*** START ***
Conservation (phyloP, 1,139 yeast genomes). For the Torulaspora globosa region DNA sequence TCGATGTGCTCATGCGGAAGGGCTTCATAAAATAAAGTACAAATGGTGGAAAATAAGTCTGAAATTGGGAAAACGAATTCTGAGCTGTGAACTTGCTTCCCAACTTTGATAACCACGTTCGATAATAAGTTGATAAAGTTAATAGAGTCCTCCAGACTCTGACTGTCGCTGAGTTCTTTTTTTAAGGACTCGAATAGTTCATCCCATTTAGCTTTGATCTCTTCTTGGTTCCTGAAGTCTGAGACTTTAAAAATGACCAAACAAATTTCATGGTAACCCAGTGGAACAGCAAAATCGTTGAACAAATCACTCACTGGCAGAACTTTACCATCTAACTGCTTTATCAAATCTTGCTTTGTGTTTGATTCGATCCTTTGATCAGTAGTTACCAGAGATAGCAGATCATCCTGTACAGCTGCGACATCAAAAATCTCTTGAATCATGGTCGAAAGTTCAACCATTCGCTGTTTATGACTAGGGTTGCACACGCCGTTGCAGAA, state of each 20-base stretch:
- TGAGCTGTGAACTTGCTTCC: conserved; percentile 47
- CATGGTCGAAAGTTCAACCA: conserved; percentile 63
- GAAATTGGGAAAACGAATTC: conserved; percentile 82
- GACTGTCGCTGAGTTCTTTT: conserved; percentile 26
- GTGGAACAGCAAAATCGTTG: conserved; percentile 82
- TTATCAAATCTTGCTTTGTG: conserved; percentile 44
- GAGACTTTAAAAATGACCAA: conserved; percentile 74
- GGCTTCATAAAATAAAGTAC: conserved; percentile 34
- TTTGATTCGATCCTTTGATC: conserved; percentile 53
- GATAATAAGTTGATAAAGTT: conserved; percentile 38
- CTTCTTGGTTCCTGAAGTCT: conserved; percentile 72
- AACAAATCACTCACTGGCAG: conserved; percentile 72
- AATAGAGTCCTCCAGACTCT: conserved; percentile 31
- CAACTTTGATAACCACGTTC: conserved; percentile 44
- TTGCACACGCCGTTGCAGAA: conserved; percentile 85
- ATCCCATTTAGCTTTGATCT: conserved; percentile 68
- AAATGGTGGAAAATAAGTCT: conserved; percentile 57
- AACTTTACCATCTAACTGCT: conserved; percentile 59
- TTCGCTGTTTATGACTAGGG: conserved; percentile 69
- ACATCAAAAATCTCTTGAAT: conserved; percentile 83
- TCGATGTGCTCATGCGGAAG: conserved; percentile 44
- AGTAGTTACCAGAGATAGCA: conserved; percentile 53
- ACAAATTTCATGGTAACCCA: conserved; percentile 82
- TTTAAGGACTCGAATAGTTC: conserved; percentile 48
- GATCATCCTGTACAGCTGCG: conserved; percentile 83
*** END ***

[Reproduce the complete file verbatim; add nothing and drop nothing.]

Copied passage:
Conservation (phyloP, 1,139 yeast genomes). For the Torulaspora globosa region DNA sequence TCGATGTGCTCATGCGGAAGGGCTTCATAAAATAAAGTACAAATGGTGGAAAATAAGTCTGAAATTGGGAAAACGAATTCTGAGCTGTGAACTTGCTTCCCAACTTTGATAACCACGTTCGATAATAAGTTGATAAAGTTAATAGAGTCCTCCAGACTCTGACTGTCGCTGAGTTCTTTTTTTAAGGACTCGAATAGTTCATCCCATTTAGCTTTGATCTCTTCTTGGTTCCTGAAGTCTGAGACTTTAAAAATGACCAAACAAATTTCATGGTAACCCAGTGGAACAGCAAAATCGTTGAACAAATCACTCACTGGCAGAACTTTACCATCTAACTGCTTTATCAAATCTTGCTTTGTGTTTGATTCGATCCTTTGATCAGTAGTTACCAGAGATAGCAGATCATCCTGTACAGCTGCGACATCAAAAATCTCTTGAATCATGGTCGAAAGTTCAACCATTCGCTGTTTATGACTAGGGTTGCACACGCCGTTGCAGAA, state of each 20-base stretch:
- TGAGCTGTGAACTTGCTTCC: conserved; percentile 47
- CATGGTCGAAAGTTCAACCA: conserved; percentile 63
- GAAATTGGGAAAACGAATTC: conserved; percentile 82
- GACTGTCGCTGAGTTCTTTT: conserved; percentile 26
- GTGGAACAGCAAAATCGTTG: conserved; percentile 82
- TTATCAAATCTTGCTTTGTG: conserved; percentile 44
- GAGACTTTAAAAATGACCAA: conserved; percentile 74
- GGCTTCATAAAATAAAGTAC: conserved; percentile 34
- TTTGATTCGATCCTTTGATC: conserved; percentile 53
- GATAATAAGTTGATAAAGTT: conserved; percentile 38
- CTTCTTGGTTCCTGAAGTCT: conserved; percentile 72
- AACAAATCACTCACTGGCAG: conserved; percentile 72
- AATAGAGTCCTCCAGACTCT: conserved; percentile 31
- CAACTTTGATAACCACGTTC: conserved; percentile 44
- TTGCACACGCCGTTGCAGAA: conserved; percentile 85
- ATCCCATTTAGCTTTGATCT: conserved; percentile 68
- AAATGGTGGAAAATAAGTCT: conserved; percentile 57
- AACTTTACCATCTAACTGCT: conserved; percentile 59
- TTCGCTGTTTATGACTAGGG: conserved; percentile 69
- ACATCAAAAATCTCTTGAAT: conserved; percentile 83
- TCGATGTGCTCATGCGGAAG: conserved; percentile 44
- AGTAGTTACCAGAGATAGCA: conserved; percentile 53
- ACAAATTTCATGGTAACCCA: conserved; percentile 82
- TTTAAGGACTCGAATAGTTC: conserved; percentile 48
- GATCATCCTGTACAGCTGCG: conserved; percentile 83